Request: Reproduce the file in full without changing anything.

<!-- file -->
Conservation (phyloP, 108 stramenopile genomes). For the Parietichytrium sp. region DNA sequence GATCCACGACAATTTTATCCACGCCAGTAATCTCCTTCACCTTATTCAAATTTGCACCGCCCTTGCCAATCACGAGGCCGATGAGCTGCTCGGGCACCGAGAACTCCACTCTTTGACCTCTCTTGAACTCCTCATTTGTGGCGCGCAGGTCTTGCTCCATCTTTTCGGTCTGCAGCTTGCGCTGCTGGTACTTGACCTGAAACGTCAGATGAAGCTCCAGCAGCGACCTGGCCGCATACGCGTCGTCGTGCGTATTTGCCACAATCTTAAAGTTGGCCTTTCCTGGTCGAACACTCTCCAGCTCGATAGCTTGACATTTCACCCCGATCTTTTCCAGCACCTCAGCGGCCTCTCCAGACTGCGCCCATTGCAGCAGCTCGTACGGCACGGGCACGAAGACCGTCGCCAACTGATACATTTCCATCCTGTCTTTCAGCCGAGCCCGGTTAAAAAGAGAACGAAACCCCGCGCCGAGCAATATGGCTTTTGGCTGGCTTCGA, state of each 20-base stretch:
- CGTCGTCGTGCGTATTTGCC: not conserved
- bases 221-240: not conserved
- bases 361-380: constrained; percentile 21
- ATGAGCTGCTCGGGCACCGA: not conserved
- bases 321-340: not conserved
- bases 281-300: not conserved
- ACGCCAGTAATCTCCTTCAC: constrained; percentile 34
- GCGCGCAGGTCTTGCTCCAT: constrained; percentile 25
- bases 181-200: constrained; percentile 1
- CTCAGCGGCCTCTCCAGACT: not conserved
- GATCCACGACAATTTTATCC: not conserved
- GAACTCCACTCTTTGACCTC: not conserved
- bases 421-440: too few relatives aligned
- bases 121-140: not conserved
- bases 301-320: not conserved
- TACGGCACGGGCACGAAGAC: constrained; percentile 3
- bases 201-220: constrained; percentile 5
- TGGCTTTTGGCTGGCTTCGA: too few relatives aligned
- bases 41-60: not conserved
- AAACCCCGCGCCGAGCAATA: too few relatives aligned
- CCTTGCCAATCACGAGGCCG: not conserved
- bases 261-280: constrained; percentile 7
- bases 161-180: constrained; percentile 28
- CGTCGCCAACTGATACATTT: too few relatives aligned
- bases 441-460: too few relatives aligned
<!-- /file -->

Conservation (phyloP, 108 stramenopile genomes). For the Parietichytrium sp. region DNA sequence GATCCACGACAATTTTATCCACGCCAGTAATCTCCTTCACCTTATTCAAATTTGCACCGCCCTTGCCAATCACGAGGCCGATGAGCTGCTCGGGCACCGAGAACTCCACTCTTTGACCTCTCTTGAACTCCTCATTTGTGGCGCGCAGGTCTTGCTCCATCTTTTCGGTCTGCAGCTTGCGCTGCTGGTACTTGACCTGAAACGTCAGATGAAGCTCCAGCAGCGACCTGGCCGCATACGCGTCGTCGTGCGTATTTGCCACAATCTTAAAGTTGGCCTTTCCTGGTCGAACACTCTCCAGCTCGATAGCTTGACATTTCACCCCGATCTTTTCCAGCACCTCAGCGGCCTCTCCAGACTGCGCCCATTGCAGCAGCTCGTACGGCACGGGCACGAAGACCGTCGCCAACTGATACATTTCCATCCTGTCTTTCAGCCGAGCCCGGTTAAAAAGAGAACGAAACCCCGCGCCGAGCAATATGGCTTTTGGCTGGCTTCGA, state of each 20-base stretch:
- CGTCGTCGTGCGTATTTGCC: not conserved
- bases 221-240: not conserved
- bases 361-380: constrained; percentile 21
- ATGAGCTGCTCGGGCACCGA: not conserved
- bases 321-340: not conserved
- bases 281-300: not conserved
- ACGCCAGTAATCTCCTTCAC: constrained; percentile 34
- GCGCGCAGGTCTTGCTCCAT: constrained; percentile 25
- bases 181-200: constrained; percentile 1
- CTCAGCGGCCTCTCCAGACT: not conserved
- GATCCACGACAATTTTATCC: not conserved
- GAACTCCACTCTTTGACCTC: not conserved
- bases 421-440: too few relatives aligned
- bases 121-140: not conserved
- bases 301-320: not conserved
- TACGGCACGGGCACGAAGAC: constrained; percentile 3
- bases 201-220: constrained; percentile 5
- TGGCTTTTGGCTGGCTTCGA: too few relatives aligned
- bases 41-60: not conserved
- AAACCCCGCGCCGAGCAATA: too few relatives aligned
- CCTTGCCAATCACGAGGCCG: not conserved
- bases 261-280: constrained; percentile 7
- bases 161-180: constrained; percentile 28
- CGTCGCCAACTGATACATTT: too few relatives aligned
- bases 441-460: too few relatives aligned